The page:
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Biggest Bunker Buster Ever Is In Production
StrategyPage ^ | August 8, 2011

Posted on 08/22/2011 7:13:17 AM PDT by Fennie

After nearly a decade of development, the U.S. Air Force has ordered eight MOP (massive ordnance penetrator) GBU-57A/B bunker buster bombs. These 14 ton weapons cost $3.5 million each. In the last few years, several B-2 bombers have been equipped to carry these weapons (two bombs per B-2). This was apparently meant to send a message to Iran and North Korea.

(Excerpt) Read more at strategypage.com ...


TOPICS: Front Page News; News/Current Events
KEYWORDS: airstrikes; iran; israel; usaf

1 posted on 08/22/2011 7:13:25 AM PDT by Fennie
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To: Fennie

..when you care enough to send the very best!


2 posted on 08/22/2011 7:15:00 AM PDT by RitchieAprile (The Democrat Party is a continuing criminal enterprise..)
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To: Fennie
This was apparently meant to send a message to Iran and North Korea.

But with 0bama running things, Israel should watch their backs.

3 posted on 08/22/2011 7:15:57 AM PDT by airborne (Paratroopers! Good to the last drop!)
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To: Fennie

Here was an early Request for Information:

B-2/Massive Ordnance Penetrator (MOP) GBU-57A/B
Solicitation Number: 678ARSS30APR09
Agency: Department of the Air Force
https://www.fbo.gov/index?s=opportunity&mode=form&id=6bded5f03e250578c12cc6939537f128&tab=core&_cview=0
Apr 30, 2009

Looks like they worked out the details.


4 posted on 08/22/2011 7:20:03 AM PDT by thackney (life is fragile, handle with prayer)
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To: Fennie
They might be the largest by absolute mass, but we used to have some nuclear bunker busters that were useful in making big holes in the ground. The downside was that throwing nukes was always a political no no, but dropping 14 tons of TNT and iron on some tin horn dictator's head is a no brainer.
5 posted on 08/22/2011 7:20:03 AM PDT by GonzoGOP (There are millions of paranoid people in the world and they are all out to get me.)
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To: RitchieAprile


6 posted on 08/22/2011 7:20:30 AM PDT by StACase (Global Warming is CRAP!)
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To: Fennie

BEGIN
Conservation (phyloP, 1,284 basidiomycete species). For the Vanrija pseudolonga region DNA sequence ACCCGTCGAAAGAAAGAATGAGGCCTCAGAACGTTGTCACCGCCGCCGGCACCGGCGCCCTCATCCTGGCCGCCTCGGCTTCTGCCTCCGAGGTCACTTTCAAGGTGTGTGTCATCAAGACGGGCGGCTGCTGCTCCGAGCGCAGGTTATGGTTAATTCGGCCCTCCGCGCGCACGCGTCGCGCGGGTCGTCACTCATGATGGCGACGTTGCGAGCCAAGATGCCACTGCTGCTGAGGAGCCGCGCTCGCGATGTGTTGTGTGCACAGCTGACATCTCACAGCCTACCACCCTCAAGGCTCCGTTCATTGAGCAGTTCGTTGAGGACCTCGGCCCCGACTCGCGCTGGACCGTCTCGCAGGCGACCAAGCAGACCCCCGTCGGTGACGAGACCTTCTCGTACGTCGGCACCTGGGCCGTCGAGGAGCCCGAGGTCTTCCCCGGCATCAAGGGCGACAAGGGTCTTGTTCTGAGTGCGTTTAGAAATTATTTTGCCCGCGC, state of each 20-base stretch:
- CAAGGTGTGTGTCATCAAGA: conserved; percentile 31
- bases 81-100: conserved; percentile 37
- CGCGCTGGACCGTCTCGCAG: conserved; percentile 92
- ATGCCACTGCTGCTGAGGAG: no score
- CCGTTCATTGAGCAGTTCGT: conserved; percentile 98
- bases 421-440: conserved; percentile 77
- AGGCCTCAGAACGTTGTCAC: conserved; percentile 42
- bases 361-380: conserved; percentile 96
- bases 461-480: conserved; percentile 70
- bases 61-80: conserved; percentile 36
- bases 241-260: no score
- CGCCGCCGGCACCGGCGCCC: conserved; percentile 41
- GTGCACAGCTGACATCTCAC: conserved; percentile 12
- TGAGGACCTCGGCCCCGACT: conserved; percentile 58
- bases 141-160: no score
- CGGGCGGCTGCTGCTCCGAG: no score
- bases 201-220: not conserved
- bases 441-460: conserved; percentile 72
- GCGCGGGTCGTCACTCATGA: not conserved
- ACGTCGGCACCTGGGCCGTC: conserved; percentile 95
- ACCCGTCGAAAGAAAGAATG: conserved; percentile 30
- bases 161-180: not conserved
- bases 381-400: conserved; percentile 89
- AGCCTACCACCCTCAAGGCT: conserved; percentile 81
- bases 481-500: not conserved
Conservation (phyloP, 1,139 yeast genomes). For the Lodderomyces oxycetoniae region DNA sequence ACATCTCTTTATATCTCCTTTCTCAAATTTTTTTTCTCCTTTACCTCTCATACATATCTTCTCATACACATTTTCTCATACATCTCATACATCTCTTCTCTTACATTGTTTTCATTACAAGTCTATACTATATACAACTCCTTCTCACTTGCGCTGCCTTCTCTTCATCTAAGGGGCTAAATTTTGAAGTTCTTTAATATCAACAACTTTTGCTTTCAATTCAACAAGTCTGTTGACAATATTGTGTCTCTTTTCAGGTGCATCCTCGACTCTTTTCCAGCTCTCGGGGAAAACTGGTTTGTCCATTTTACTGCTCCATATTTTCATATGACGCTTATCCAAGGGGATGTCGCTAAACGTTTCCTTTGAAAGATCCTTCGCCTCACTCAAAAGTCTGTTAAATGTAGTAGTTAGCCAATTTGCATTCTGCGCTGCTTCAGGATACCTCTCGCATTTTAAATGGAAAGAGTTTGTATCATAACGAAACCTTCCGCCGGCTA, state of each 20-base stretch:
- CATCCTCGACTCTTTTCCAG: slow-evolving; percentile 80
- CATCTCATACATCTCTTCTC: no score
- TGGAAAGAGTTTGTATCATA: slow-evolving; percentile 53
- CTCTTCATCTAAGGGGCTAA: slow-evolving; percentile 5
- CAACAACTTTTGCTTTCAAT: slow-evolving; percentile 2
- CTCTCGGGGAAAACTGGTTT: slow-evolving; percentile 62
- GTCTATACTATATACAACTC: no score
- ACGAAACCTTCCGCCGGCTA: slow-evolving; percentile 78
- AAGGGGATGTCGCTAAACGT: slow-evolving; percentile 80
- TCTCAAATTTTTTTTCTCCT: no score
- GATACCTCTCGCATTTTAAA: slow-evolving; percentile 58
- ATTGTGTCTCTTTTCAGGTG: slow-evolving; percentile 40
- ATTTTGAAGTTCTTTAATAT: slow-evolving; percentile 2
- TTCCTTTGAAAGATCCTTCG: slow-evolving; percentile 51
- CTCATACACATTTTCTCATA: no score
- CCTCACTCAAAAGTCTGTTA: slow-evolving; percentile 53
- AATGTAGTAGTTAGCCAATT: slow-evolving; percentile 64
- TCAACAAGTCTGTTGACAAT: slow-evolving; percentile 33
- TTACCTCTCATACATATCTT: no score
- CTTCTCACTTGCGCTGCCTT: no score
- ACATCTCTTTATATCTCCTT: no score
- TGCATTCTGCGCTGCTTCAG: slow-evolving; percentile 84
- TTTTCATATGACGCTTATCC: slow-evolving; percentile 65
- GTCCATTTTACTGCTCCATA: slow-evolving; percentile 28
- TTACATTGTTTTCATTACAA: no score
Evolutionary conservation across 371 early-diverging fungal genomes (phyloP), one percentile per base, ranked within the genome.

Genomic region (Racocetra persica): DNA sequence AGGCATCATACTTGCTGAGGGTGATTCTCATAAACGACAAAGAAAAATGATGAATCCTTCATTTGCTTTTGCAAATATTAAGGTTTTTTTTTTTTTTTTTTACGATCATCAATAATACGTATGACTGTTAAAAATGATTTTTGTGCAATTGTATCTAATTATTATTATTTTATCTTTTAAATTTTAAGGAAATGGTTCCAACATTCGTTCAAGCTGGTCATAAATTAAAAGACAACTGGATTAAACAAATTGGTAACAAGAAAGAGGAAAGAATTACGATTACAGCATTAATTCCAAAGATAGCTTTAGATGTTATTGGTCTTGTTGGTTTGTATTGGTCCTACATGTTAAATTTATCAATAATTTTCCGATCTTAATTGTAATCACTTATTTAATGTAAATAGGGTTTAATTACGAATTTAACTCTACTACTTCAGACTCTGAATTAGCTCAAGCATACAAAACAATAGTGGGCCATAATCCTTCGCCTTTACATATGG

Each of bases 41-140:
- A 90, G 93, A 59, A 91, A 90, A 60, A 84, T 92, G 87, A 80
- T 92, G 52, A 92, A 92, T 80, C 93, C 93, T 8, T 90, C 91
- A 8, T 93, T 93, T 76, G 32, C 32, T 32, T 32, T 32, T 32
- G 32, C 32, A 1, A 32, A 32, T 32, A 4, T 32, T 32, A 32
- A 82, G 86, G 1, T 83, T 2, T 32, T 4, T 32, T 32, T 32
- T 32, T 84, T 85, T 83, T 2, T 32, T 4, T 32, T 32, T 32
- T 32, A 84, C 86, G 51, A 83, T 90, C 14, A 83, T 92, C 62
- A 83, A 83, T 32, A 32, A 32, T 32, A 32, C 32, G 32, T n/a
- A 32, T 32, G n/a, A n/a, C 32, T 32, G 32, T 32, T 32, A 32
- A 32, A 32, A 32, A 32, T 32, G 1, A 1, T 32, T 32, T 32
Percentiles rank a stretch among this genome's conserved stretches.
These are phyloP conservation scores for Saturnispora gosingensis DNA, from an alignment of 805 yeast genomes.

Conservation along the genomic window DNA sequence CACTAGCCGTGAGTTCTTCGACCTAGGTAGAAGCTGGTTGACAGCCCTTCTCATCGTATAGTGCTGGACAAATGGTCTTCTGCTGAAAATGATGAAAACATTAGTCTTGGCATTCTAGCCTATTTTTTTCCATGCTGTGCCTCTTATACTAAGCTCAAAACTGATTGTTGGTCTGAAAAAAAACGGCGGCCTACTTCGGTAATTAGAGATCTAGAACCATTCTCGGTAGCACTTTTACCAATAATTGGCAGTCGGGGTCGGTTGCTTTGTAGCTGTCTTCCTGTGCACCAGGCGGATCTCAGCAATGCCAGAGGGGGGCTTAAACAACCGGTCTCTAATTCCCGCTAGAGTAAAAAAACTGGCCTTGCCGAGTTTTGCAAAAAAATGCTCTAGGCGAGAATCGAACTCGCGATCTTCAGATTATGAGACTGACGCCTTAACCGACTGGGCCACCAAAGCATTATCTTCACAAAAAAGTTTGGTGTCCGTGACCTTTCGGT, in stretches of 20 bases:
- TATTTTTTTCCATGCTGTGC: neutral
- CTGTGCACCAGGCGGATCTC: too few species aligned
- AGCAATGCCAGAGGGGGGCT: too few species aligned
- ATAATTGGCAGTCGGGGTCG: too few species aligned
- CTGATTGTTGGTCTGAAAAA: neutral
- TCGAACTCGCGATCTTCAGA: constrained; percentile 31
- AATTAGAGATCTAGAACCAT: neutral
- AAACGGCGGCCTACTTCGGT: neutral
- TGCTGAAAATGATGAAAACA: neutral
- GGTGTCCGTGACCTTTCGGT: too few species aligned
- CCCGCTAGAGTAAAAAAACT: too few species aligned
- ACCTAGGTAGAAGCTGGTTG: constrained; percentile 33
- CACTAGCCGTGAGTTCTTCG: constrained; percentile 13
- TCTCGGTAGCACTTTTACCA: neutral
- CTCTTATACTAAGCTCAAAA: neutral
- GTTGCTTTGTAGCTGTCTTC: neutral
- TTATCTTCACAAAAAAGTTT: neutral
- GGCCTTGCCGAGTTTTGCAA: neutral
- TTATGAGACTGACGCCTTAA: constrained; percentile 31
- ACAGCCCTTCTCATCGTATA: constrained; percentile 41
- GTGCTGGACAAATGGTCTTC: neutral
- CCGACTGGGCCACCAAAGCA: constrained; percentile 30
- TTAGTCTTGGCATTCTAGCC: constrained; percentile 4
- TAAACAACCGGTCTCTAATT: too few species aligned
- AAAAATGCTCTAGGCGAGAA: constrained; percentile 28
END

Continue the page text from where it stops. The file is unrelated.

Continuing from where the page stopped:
http://www.defenseindustrydaily.com/mopping-up-the-usas-30000-pound-bomb-03172/

7 posted on 08/22/2011 7:22:36 AM PDT by thackney (life is fragile, handle with prayer)
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To: Fennie
One last picture that compares it:


8 posted on 08/22/2011 7:23:43 AM PDT by thackney (life is fragile, handle with prayer)
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To: Fennie

So is this the MOABB? Or maybe the MOAB²


9 posted on 08/22/2011 7:28:02 AM PDT by Migraine (Diversity is great... ...until it happens to YOU.)
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To: GonzoGOP

Congress Cancels R&D for Nuclear Earth-Penetrator Bombs
http://www.defenseindustrydaily.com/congress-cancels-rd-for-nuclear-earthpenetrator-bombs-01404/
Oct 28, 2005


10 posted on 08/22/2011 7:29:31 AM PDT by thackney (life is fragile, handle with prayer)
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To: GonzoGOP
I seem to remember a British effort to make a 10 ton bomb that was supposed to drill into the ground to generate an underground shockwave that would break up concrete foundations.

I think it was used against German sub pens.

Anyway this isn't a new idea just a refinement of an old one

11 posted on 08/22/2011 7:29:52 AM PDT by Cowman (How can the IRS seize property without a warrant if the 4th amendment still stands?)
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To: Migraine

MOAB I believe is not a penetrator, just a huge new version of the “daisie cutter”. If I recall correctly it is a FAE (fuel air explosive) type bomb.